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Show HN: Pisa – Full Text Search Engine Written in C++ (github.com)
96 points by amallia 3 months ago | hide | past | web | favorite | 16 comments



Ugh, I hate it when readme's have zero useful information; and literally only a way to cite them as a source... this is a big problem with C++ libraries. I 100% think the author(s) deserve credit for their work, and I'm sure it's brilliant, but I'll never use your work if I don't know what it does.

How does this compare to anything other than being fast? Why should I use it? Can't you include a few examples, use cases, or reasons why it exists? Is it in memory, distributed, on disk... when is it fast? Does it have a binary I can run?

[clicks around documentation site]

... oh shit there is a binary of something, maybe multiple... how about showing those on the readme? Or maybe talk about what algorithms are actually implemented instead of just saying lots of them are.


I had the same problem. I really wanted to like this project, but I found it hard to get a handle on what their goal is. Performant, c++17, open source, IR tools sounds great to me. But.. how does someone use this? Are they a parallel to Lucene? ElasticSearch? Grep?

Talking about scale would help a lot here. What's the largest dataset they've indexed? Do they shard across multiple nodes? etc.

I found they had a research paper about PISA at OSIRRC (a replicability challenge for ir?) last year with some details. You can get the paper and slides off the conference site:

https://osirrc.github.io/osirrc2019/

They have run the dataset on things like ClueWeb12 (1.5TB web), but the paper was about replicable search and lacked performance comparisons to other systems. It's hard to call yourself performant unless you show you're at least as good as other implementations.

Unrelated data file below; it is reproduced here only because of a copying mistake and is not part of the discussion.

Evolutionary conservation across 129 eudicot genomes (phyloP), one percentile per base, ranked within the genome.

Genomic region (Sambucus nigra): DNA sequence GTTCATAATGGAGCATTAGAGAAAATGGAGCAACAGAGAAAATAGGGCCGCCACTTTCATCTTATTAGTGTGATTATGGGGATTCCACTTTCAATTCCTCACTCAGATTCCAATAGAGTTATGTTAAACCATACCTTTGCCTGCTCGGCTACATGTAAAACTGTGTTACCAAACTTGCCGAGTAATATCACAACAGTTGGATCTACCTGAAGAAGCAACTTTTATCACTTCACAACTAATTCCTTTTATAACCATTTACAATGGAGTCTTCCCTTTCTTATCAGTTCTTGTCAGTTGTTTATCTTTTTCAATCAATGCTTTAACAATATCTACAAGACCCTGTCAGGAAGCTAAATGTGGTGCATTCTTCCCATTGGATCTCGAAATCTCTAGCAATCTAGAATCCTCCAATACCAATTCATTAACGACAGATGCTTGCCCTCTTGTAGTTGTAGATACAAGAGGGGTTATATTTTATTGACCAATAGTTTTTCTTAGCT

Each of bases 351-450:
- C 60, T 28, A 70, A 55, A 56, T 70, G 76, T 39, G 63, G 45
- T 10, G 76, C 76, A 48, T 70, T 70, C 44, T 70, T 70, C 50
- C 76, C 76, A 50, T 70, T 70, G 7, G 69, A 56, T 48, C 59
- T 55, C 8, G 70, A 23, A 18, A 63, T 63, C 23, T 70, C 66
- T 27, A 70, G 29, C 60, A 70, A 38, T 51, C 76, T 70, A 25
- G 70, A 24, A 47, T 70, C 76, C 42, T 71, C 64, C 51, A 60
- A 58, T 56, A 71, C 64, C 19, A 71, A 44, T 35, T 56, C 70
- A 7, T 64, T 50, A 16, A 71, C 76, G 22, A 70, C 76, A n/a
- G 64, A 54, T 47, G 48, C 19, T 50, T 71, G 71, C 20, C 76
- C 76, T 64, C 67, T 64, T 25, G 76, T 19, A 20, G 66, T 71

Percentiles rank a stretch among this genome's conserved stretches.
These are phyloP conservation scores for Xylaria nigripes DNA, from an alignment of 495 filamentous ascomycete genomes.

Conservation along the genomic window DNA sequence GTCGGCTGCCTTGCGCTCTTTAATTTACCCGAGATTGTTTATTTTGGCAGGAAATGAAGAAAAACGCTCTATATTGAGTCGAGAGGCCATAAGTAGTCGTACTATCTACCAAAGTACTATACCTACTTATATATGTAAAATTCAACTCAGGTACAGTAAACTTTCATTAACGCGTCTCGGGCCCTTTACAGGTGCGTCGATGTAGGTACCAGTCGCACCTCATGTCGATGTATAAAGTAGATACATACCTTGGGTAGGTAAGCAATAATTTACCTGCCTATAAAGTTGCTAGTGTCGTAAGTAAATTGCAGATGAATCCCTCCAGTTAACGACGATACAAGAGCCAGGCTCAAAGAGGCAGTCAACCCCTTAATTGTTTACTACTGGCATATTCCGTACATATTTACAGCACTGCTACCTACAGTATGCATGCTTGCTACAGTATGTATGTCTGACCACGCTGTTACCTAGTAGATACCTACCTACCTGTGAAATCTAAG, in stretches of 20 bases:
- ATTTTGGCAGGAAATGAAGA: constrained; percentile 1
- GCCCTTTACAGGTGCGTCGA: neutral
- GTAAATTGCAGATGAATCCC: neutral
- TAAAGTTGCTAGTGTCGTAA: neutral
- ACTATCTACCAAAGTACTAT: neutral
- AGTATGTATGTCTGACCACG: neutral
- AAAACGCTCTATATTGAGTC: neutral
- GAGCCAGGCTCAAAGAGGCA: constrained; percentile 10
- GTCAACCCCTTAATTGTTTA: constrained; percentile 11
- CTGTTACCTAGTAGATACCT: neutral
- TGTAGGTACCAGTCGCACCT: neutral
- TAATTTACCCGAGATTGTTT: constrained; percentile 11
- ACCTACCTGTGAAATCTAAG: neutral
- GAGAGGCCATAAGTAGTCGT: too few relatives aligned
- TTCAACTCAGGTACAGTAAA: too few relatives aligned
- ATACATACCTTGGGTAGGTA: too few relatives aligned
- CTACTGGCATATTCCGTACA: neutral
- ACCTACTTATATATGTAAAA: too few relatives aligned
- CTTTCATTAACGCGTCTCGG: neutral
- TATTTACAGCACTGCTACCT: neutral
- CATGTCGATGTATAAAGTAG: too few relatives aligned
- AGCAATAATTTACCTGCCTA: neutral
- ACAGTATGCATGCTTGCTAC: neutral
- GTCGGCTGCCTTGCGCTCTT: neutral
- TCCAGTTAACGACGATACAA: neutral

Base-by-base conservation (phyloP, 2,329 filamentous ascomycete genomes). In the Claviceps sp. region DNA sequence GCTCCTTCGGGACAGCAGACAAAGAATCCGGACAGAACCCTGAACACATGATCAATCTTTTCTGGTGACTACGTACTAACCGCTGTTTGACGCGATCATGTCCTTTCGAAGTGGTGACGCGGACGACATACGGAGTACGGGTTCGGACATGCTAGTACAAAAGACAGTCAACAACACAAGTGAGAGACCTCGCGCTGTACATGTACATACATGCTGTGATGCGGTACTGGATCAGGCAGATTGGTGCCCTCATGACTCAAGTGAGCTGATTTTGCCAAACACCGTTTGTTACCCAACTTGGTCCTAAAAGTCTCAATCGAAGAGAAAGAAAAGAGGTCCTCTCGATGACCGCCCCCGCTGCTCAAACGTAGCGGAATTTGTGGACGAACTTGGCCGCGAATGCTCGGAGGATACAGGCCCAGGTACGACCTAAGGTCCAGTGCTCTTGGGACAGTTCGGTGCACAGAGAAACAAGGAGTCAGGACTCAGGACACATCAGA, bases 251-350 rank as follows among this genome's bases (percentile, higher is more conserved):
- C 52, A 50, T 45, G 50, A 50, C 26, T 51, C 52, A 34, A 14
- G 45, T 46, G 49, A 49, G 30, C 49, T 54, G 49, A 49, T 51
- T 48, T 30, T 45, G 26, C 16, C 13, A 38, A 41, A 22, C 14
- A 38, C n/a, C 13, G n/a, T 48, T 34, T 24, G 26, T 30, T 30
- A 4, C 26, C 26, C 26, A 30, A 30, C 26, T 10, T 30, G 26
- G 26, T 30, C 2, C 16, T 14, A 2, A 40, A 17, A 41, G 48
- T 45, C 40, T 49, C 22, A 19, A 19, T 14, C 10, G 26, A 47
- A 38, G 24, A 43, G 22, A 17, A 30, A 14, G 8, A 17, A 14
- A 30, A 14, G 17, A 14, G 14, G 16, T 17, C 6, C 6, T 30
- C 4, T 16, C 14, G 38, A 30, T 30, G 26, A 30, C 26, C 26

The only mention of a benchmark I see is an issue raised over a year ago, so I wonder what they are basing this claim on.


It is quite confusing when projects advertise that they have best-in-class performance then don't provide benchmark results in the readme or documentation. This may be an extreme example of that.


Where do they claim to be best in class? I don't seem to see that anywhere.


Would be nice to see it compared with Xapian as Xapian has been around for a long time.

https://xapian.org/


There is also vespa.ai proton search-core in c++ https://docs.vespa.ai/documentation/proton.html


I want someone to use one of these libraries to build a local-desktop-offline personal search engine which only crawls sources I select, including my personal emails and browsing history.


Finder on OSX meets that criteria


Now if only it would index the actual web pages of the browser history.


Recoll does this.


That looks like a really cool tool. Thanks for mentioning it!


Already on it :)


What makes it specific to academia? Can't it be used as a general purpose search?


nice I didn’t know about this project and it’s using my implementation of VarIntG8IU codec.

I will give it a try.


Maxime Caron?




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